One of my goals with my #OneWord 2021 "Bloom" is to "Bloom in strength." With this in mind, I decided to take on a challenge that I saw on Twitter. Teachers on Fire Podcast (@TeachersOnFire) called out to educators to compete in the 10,000 push-ups challenge. While 10,000 push-ups may sound daunting, it actually comes to an average of 28 push-ups a day. This might actually be doable.
But why does it have to be push-ups?
I have always struggled with this common exercise. I remember when my cross country coach was determined to get me to do 10 push-ups without stopping. He transitioned me from wall push-ups to bench push-ups, before he thought I was ready for the floor. I always hated the idea of trying to lift my body with my scrawny little arms!
Let's think about a push-up for a bit. It takes a body part that you know is valuable but many times take for granted, and forces that body part to hold your body weight, lower it and then lift it again. Unless you work out and train that muscle regularly, the ability to lower yourself to the ground from the plank position is just not there, neither is the ability to push your body weight back up again. Yet the more you do push-ups, the stronger your arm muscles get and the easier it becomes to achieve.
For some reason this made me think of the teaching situation currently. I feel that in March, teachers were thrown into a push-up position. They were forced to rely on the tech that they might have known was important yet taken for granted. For some teachers, the lowering and lifting that needed to take place was easy. There were some, however, that were panicked in the plank position and are just now getting a few reps in, showing their ability to lift their practice.
It is only the first month of the 10,000 push-up challenge, but I can feel my body getting stronger. At this point, I have accumulated 484 push-ups. Although I have missed 2 days that this point, I am proud of my ability to recover those missing reps. My speed has increased and my arms are not as sore afterward.
I feel the same pride for the teachers around me, who use the tech at their fingertips to not only plank, but to push up. I know that this is all new, I know that tech might not be your jam, but just PUSH UP.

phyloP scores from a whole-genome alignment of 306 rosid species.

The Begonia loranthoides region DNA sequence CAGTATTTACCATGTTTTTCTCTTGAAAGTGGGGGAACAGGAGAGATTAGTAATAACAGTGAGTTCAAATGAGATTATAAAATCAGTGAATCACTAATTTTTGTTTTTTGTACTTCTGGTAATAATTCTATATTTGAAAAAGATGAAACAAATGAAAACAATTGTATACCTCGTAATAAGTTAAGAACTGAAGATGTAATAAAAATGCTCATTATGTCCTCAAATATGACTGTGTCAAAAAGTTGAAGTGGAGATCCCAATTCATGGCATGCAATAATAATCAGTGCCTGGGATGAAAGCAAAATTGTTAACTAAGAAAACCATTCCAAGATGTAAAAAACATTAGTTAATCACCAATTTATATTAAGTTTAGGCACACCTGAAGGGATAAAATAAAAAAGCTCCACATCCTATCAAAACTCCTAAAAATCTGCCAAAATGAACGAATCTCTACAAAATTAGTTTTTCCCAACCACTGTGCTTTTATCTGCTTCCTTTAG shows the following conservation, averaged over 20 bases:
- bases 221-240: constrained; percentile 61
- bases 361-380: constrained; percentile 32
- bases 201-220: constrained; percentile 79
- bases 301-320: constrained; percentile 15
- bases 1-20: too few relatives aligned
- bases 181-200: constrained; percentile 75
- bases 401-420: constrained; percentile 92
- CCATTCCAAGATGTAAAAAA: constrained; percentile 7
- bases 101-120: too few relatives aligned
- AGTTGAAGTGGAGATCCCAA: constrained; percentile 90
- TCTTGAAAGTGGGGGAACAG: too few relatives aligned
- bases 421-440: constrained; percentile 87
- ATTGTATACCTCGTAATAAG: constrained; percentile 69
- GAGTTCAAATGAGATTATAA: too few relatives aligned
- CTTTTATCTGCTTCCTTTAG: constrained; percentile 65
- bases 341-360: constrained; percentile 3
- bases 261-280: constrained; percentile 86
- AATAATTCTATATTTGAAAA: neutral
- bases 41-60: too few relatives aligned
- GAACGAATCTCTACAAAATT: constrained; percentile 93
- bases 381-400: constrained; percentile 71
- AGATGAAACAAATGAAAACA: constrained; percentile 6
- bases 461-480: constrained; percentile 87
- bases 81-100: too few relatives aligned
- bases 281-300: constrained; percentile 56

The more you create those breakout rooms or project websites... You will get stronger!
The more make those engaging lessons or have discussions on tools such as Flipgrid or Parlay... You will get stronger!
The more you adapt your classroom to fit not just the world today but your students as well... You will get stronger!
A plank may work the arms and ab muscles, but the strength can really be tested when you decide to PUSH-UP!
There is another key part of this push-up challenge. Each night when I put my number in, I can see others who are right there with me in this climb. I can travel to Twitter and see posts of encouragement. This has been so important for me. I don't feel alone in this. I have a team behind me.
The same can be said on the educational front. There has been so much shared lately to help teachers navigate all this. You are not alone in this either, you have training partners who are fighting with you to lower from that plank. One of my favorites is "Thrive O'Clock" with Melody McAllister and Rachelle Dené Poth. They are so uplifting and real and bring a smile to my face on both Mondays and Fridays.
Once you have found your "training partners" in this new teaching territory, I encourage you to not only absorb the training tips but also share as well. There is a teacher right now who is in that edu-plank and struggling to just get through. They need you! They need your ideas. I think teachers need teachers more than ever right now. We need to lean on each other. We also need to know that others are feeling what we are.